Summary: An arson on a remote (and illegal) genetically modified research farm leads to a crisis. And it might be related to a potential new investment by a large winemaker. Bruno as chief of police and lover of his small town seeks to preserve the community.
Martin Walker has created a small French village and a cast of characters that feel to me like a French version of Wendell Berry’s fiction, but with a modern thriller twist.
The Dark Vineyard is the second in the series and included all that I loved about the first. It is as much about the setting and the long descriptions of life in the French countryside as it is about the mystery. And that is what most of the complaints are about in the Amazon reviews.
This is not a fast book. But it is a delicious one, both in literary description and its description of all of the food and wine consumed. It is a book that seems to have been written with the slow food movement in mind.
Christians followers of the ‘slow church’ movement or those that are rediscovering the parish concept might also enjoy this series as an illustration of the value of slowing down and valuing the local.
Bruno, as chief of police, and only policeman locally employed, is more interested in what is best for the community than the letter of the law. He would rather mediate between people than arrest anyone. And so he teaches children how to play tennis and young men how to play rugby. He is the head of the local athletic programs and always attend the community markets and celebrations.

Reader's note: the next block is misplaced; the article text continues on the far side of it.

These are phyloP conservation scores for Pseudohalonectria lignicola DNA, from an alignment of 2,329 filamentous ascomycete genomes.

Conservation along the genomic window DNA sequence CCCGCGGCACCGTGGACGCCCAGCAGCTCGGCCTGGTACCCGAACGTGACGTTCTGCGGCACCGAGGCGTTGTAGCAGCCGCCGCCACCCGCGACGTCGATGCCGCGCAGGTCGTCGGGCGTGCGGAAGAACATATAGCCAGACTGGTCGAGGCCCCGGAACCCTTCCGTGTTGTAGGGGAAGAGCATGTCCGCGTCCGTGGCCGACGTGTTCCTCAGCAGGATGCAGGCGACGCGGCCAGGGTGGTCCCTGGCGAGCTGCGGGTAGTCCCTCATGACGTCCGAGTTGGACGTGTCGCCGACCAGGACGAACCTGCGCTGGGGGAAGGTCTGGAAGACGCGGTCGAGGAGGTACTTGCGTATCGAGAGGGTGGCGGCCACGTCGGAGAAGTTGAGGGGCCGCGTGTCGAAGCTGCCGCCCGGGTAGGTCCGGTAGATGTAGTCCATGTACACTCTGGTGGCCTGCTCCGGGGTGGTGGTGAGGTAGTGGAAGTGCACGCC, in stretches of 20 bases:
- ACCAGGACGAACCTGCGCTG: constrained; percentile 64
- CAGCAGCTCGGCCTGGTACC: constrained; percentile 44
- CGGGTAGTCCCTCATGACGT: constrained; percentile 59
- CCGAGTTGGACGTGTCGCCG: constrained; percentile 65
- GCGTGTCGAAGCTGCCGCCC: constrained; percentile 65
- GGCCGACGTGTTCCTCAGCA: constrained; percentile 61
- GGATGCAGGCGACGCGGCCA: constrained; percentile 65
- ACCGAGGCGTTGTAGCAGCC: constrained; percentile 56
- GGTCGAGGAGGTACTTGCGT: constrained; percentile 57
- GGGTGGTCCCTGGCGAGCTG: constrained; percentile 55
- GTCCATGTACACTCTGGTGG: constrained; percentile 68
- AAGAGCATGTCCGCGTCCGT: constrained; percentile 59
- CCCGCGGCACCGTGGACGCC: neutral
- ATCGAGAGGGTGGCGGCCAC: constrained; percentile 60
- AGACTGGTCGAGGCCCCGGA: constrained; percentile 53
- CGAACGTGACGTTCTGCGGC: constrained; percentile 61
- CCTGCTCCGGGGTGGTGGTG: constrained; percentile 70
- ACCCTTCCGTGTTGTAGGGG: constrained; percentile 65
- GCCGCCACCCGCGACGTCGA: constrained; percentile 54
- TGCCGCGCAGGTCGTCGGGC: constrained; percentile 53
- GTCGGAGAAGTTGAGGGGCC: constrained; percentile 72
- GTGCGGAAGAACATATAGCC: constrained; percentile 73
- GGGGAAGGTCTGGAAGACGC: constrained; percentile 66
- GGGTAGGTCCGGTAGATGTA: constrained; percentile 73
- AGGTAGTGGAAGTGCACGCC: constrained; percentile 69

When a rich American winemaker tries to quietly buy up a lot of land and move a large operation into the area, Bruno is far less interested in the potential jobs and economic development than how it might change the character of the community.
And as someone that has grown to love the community in his 10 years there, he finds it hard to believe that anyone that he loves could be an arsonist. But he has a job to do and he will do what it takes to bring about his understanding of justice.
I don’t want to over play the slowness, because at heart this is a thriller/mystery, but the enjoyment of both of the first two books has been the community and description more than the driving of the plot for me. And I also want to note that this is not really a cozy mystery series either. The first was concerned with a mutilated tortured body. And this one, while less violent, still has a gritty realism to it. It is not violent for violence’s sake, but rather it is set in a world that for all of its beauty and community, still is made up of people that are broken and sinners.
Both of these first two books I listened to as audiobooks. But the third I have picked up on kindle to read. The narrator does an excellent job matching the pace of the book, although he may be a little too much English grandfather. If you like audiobooks these are well done.